In the next edition of The Worst-Case Scenario Survival Handbook, they ought to include “How to pacify angry Hells Angels after knocking over their choppers outside of a seedy dive bar.” It happens more often than not. All you would need to get out of such a sticky situation would be a bow tie, platform shoes and a copy of Los Amigos Invisibles’ The Venezuelan Zinga Son Vol. 1. Step one, put on the bow tie and platform shoes. Step two, ask the tatooed fellow with hair on his shoulders to play the “Soul Bossa Nova”-esque “Majunche” off of the album. Step three, hop up on the bar and, on your tip toes, dance, dance dance. You’ll know you’re doing things right if the burly types sloppily yell “Majunche” along with the album. After a few minutes, the toughs will be so impressed they may just lay down their pool cues, broken bottles and butterfly knives and make you an honorary member of their motley band.
But Zinga Son Vol. 1 isn’t just good for an inspired Paul Reubens moment. Los Amigos Invisibles have transcended language (almost all of the songs are sung entirely in Spanish) and recorded a disco/funk/dance album good for almost any occasion. You can listen to a song like “Playa Azul” lounging by the pool, a bright colored cocktail in one hand while your free hand snaps to the flittering Latin rhythms. You can groove to the title track or “Ease Your Mind” in your finest polyester suit, shucking, jiving and sliding across an illuminated dance floor. You and your lad or lady can even listen to pretty much any song on the album when the polyester digs drop to the bedroom floor.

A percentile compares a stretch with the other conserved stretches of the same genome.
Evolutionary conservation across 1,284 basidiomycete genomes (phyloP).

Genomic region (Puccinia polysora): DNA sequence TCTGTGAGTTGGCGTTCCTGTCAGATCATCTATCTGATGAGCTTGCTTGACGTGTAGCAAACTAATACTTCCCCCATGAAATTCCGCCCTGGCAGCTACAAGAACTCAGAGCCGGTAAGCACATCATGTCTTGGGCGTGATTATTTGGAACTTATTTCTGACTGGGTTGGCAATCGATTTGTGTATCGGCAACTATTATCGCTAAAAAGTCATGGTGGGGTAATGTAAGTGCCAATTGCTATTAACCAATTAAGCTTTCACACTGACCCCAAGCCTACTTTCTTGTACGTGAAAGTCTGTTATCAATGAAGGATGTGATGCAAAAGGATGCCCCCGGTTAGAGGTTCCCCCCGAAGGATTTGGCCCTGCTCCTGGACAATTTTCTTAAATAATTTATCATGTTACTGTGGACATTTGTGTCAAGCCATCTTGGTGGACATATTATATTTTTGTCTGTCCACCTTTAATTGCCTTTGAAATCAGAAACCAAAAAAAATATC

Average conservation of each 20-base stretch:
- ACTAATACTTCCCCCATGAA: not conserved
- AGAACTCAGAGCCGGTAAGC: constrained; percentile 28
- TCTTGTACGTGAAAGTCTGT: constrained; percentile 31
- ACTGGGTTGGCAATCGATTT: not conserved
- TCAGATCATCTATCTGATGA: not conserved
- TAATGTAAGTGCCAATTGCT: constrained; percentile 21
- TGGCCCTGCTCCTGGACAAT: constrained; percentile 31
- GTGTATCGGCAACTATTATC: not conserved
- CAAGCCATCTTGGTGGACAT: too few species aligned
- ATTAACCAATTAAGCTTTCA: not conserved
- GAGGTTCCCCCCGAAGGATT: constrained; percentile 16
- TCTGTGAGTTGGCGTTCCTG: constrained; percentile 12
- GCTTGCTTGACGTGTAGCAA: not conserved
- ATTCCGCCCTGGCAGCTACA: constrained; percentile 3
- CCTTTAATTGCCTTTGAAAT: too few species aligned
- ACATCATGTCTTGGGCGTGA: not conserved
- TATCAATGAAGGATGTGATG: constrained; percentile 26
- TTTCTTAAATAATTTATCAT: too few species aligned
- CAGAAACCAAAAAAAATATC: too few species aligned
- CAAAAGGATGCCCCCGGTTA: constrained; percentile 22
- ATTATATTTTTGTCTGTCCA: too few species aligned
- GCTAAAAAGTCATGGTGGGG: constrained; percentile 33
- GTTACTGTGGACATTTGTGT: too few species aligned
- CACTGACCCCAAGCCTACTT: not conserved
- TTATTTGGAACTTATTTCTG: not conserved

The songs on Zinga Son Vol. 1 tend to spill into each other, which leads to some interesting transitions such as when the drifty voices that close “Majunche” usher in the speedy percussion, boiling organ and soloing guitar of “Mambo Chimbo.” Later on the album, the traditional Latin sound of “Calne” fades into into the thudding funk sprawl of “Superfucker,” the album’s catchiest offering.
“Superfucker” is one of those songs you wish would play every time you entered a room or walked down the street; the song for a new breed of superhero or the hippest exploitation movie protagonist. The thick group vocals during the verse share the chorus with a voice not unlike a raspy adolescent Elmo. Together they deliver the (roughly translated) lyrics “My name is Superfucker / And I have a visa to love / My name is Superfucker / And use layer as Superman.” Presumably, something got lost in the translation.
Come to think of it, it may be a good idea to keep a copy of Zinga Son Vol. 1 on you at all times. You never know when you may knock over some motorcycles, tow a retinue of snazzily-dressed boom box-toting miscreants though the streets or meet a lovely belle or beau with a flair for polyester and layering things like Superman… whatever that means.
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